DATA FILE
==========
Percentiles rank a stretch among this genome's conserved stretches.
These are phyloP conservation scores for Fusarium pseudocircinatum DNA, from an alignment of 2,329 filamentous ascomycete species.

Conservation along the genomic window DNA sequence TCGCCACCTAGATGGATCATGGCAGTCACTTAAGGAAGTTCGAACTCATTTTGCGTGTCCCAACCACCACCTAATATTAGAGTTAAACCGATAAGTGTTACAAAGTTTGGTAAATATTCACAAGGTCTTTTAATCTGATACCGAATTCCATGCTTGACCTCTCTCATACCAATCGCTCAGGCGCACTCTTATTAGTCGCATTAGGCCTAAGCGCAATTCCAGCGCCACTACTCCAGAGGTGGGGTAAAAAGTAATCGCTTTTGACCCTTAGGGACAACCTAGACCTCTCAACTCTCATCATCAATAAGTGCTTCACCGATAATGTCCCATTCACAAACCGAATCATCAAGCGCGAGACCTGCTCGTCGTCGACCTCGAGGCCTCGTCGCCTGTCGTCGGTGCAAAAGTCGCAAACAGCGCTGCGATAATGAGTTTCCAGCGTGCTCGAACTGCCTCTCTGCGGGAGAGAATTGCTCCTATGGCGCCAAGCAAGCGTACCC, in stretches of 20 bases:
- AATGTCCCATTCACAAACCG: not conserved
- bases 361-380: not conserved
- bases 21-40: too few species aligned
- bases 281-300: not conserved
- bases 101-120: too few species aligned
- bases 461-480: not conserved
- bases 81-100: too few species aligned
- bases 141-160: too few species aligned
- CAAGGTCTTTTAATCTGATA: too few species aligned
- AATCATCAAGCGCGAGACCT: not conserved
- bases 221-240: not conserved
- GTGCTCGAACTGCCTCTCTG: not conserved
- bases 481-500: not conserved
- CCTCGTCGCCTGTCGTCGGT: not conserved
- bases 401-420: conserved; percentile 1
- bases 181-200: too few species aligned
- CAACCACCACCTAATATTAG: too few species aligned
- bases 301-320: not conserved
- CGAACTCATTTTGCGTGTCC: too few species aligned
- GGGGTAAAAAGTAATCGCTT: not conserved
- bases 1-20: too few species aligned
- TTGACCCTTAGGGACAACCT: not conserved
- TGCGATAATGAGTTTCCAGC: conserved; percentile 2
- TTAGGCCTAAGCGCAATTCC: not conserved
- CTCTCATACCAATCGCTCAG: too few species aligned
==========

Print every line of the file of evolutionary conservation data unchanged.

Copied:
Percentiles rank a stretch among this genome's conserved stretches.
These are phyloP conservation scores for Fusarium pseudocircinatum DNA, from an alignment of 2,329 filamentous ascomycete species.

Conservation along the genomic window DNA sequence TCGCCACCTAGATGGATCATGGCAGTCACTTAAGGAAGTTCGAACTCATTTTGCGTGTCCCAACCACCACCTAATATTAGAGTTAAACCGATAAGTGTTACAAAGTTTGGTAAATATTCACAAGGTCTTTTAATCTGATACCGAATTCCATGCTTGACCTCTCTCATACCAATCGCTCAGGCGCACTCTTATTAGTCGCATTAGGCCTAAGCGCAATTCCAGCGCCACTACTCCAGAGGTGGGGTAAAAAGTAATCGCTTTTGACCCTTAGGGACAACCTAGACCTCTCAACTCTCATCATCAATAAGTGCTTCACCGATAATGTCCCATTCACAAACCGAATCATCAAGCGCGAGACCTGCTCGTCGTCGACCTCGAGGCCTCGTCGCCTGTCGTCGGTGCAAAAGTCGCAAACAGCGCTGCGATAATGAGTTTCCAGCGTGCTCGAACTGCCTCTCTGCGGGAGAGAATTGCTCCTATGGCGCCAAGCAAGCGTACCC, in stretches of 20 bases:
- AATGTCCCATTCACAAACCG: not conserved
- bases 361-380: not conserved
- bases 21-40: too few species aligned
- bases 281-300: not conserved
- bases 101-120: too few species aligned
- bases 461-480: not conserved
- bases 81-100: too few species aligned
- bases 141-160: too few species aligned
- CAAGGTCTTTTAATCTGATA: too few species aligned
- AATCATCAAGCGCGAGACCT: not conserved
- bases 221-240: not conserved
- GTGCTCGAACTGCCTCTCTG: not conserved
- bases 481-500: not conserved
- CCTCGTCGCCTGTCGTCGGT: not conserved
- bases 401-420: conserved; percentile 1
- bases 181-200: too few species aligned
- CAACCACCACCTAATATTAG: too few species aligned
- bases 301-320: not conserved
- CGAACTCATTTTGCGTGTCC: too few species aligned
- GGGGTAAAAAGTAATCGCTT: not conserved
- bases 1-20: too few species aligned
- TTGACCCTTAGGGACAACCT: not conserved
- TGCGATAATGAGTTTCCAGC: conserved; percentile 2
- TTAGGCCTAAGCGCAATTCC: not conserved
- CTCTCATACCAATCGCTCAG: too few species aligned